GSL team at INAMRSS Workshop: Solutions to AMR from the Social Sciences

Drug-resistant bacteria kill 1.27m people annually, more than HIV and malaria combined. Deaths are disproportionately concentrated in low- and middle-income countries, especially in children under 5 years old. Sustainable Development Goals are threatened by this ongoing toll. It is evident that determined and well-coordinated international actions are needed to tackle this global health threat from a One Health perspective. While antimicrobial resistance (AMR) is often seen as a technical issue of drug development, solutions to this problem require serious engagement with those working in the social sciences.

On October 6 and 7, social scientists from around the world met in Copenhagen with the goal of establishing a coherent evidence base to guide international and national efforts to stem AMR and its impact The workshop titled, Solutions to AMR from the Social Sciences, took place at the University of Copenhagen, and was hosted by CeBIL (University of Copenhagen, Denmark), and the Global Strategy Lab (York University and University of Ottawa, Canada), in collaboration with the Social Innovation on Drug Resistance Program (Boston University, USA) and the AMR Centre (London School of Hygiene and Tropical Medicine, UK).

The workshop held multiple sessions discussing the future of AMR Social Sciences in the context of the pandemic instrument negotiations and the potential development of an Independent Panel on Evidence for Action Against Antimicrobial Resistance. The first session was from LSHTM’s Clare Chandler, taking stock of the growing contributions of social science researchers to addressing the global challenge of antimicrobial resistance. The second session was hosted by Dr. Susan Rogers Van Katwyk, where she spoke about how the pandemic treaty that is being currently negotiated through the World Health Organization could simultaneously be helpful for addressing AMR. Susan also made a note on how small tweaks to a pandemic treaty could be transformative for Antimicrobial Resistance.

Another panel focused on how social sciences can reframe the challenges posed by Antimicrobial Resistance. Speakers included Esmita Charani, Michèle Palkovits and Jens Seeberg. Speaker Esmita Charani presented her empirical work that shows nearly all research funding collaborations in this area are focused on new technology development rather than social innovations that address the underlying root drivers that accelerate AMR.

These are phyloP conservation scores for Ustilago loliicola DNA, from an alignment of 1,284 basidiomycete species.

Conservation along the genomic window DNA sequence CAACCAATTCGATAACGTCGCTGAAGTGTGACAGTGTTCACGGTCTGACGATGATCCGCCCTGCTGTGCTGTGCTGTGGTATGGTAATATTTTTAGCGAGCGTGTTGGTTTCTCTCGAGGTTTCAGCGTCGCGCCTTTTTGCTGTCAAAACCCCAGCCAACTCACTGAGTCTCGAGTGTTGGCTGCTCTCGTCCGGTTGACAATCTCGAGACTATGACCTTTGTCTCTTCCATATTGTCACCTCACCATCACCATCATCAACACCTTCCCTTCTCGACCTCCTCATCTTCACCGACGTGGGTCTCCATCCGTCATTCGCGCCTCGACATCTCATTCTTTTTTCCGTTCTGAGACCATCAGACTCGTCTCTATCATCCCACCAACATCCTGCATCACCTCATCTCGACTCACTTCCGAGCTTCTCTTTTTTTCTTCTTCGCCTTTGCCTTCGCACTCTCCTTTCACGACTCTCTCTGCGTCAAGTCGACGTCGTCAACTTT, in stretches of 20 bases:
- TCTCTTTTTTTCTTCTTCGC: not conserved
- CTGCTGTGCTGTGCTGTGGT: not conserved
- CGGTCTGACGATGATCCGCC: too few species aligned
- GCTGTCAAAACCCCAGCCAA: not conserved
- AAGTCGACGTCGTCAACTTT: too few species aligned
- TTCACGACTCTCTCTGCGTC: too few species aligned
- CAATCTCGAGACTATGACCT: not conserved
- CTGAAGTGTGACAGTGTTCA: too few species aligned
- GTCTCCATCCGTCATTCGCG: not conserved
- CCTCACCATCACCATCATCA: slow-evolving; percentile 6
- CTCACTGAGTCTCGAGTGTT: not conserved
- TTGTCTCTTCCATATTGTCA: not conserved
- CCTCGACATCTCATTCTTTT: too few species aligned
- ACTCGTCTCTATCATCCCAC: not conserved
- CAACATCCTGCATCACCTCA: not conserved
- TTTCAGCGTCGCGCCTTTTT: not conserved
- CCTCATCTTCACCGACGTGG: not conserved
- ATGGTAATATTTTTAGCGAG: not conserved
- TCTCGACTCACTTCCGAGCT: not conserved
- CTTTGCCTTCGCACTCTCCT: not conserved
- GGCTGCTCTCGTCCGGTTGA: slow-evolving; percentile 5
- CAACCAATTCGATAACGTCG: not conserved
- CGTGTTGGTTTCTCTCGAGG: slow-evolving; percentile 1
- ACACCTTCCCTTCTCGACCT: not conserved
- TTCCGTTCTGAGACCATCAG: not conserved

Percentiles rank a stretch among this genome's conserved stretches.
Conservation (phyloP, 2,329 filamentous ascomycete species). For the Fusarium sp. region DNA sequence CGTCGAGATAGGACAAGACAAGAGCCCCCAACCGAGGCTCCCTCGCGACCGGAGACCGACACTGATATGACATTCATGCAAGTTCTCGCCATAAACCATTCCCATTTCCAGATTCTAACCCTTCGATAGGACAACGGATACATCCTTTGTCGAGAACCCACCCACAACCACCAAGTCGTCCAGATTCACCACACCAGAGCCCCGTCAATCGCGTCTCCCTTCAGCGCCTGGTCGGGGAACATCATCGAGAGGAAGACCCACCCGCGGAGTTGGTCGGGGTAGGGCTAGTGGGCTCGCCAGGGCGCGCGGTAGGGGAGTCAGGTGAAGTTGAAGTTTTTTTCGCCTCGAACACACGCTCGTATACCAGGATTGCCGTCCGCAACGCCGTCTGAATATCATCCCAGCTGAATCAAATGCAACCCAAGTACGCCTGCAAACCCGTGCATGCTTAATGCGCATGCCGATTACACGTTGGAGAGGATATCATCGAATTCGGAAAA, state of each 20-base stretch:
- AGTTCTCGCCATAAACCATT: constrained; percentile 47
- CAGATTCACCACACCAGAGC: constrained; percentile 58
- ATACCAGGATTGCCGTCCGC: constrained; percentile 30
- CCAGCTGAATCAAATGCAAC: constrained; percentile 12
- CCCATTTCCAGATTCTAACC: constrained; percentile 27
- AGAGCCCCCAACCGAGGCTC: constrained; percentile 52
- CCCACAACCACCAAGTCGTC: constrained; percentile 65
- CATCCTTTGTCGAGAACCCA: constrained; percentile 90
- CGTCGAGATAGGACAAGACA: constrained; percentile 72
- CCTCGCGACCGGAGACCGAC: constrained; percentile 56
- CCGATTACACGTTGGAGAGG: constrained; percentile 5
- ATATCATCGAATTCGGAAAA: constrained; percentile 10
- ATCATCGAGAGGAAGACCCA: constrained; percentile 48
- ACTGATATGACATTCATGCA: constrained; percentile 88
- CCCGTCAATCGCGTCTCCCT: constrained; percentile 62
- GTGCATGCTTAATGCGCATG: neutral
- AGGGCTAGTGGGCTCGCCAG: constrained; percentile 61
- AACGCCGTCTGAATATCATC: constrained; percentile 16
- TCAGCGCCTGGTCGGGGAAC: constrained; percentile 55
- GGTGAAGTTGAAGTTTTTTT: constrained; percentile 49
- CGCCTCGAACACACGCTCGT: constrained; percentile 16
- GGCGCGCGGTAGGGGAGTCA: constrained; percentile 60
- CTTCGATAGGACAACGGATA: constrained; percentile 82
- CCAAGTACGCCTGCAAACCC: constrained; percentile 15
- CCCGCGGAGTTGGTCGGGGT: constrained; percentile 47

Michèle Palkovits, policy advisor at GSL, presented research she undertook for the World Health Organization on antibiotic access and use in migrant and refugee populations. Jens Seeberg’s presentation focused on shared axes of vulnerability. He argued there is much we can learn from the COVID-19 pandemic in addressing the ongoing AMR crisis.

The second day started with Director Steven J. Hoffman and a high level debate on how policy makers use evidence to design AMR strategies. The debate was accompanied by representatives from Ghana’s Ministry of Food and Agriculture, William Adu, Ghana’s Ministry of Health, Saviour Yevutsey,, Zambia’s National Public Health Institute, Otridah Kapona, Zambia’s Ministry of Fisheries and Livestock, Geoffrey Muuka, and Africa CDC’s AMR and One Health Program Coordinator, Yewande Alimi.

Overall, the INAMRSS network and their collaborators call for:

  • Bacteria, fungi, and other microbial threats to be included in the pandemic preparedness instrument.

  • The independent panel on evidence for action on amr is urgently needed to synthesize evidence, and prioritize the scientific work needed over the next decade to understand and respond to microbial threats.

  • The clear need for these global processes to be responsive to diverse policy needs.

  • Future action on amr should work to encompass the full range of social science disciplines.


Negotiations for a Pandemic Treaty that includes policies to manage AMR; and establishing the Independent Panel on Evidence for Action on AMR (IPEA) are two key international developments that could help to meet the grand challenge that is antimicrobial resistance. Future conferences like the 2022 International Network for AMR Social Science (INAMRSS) Workshop: Solutions to AMR from the Social Sciences and collective orientation of the scholarly community, stand to address the clear need for international and interdisciplinary collaboration on AMR policy and action.


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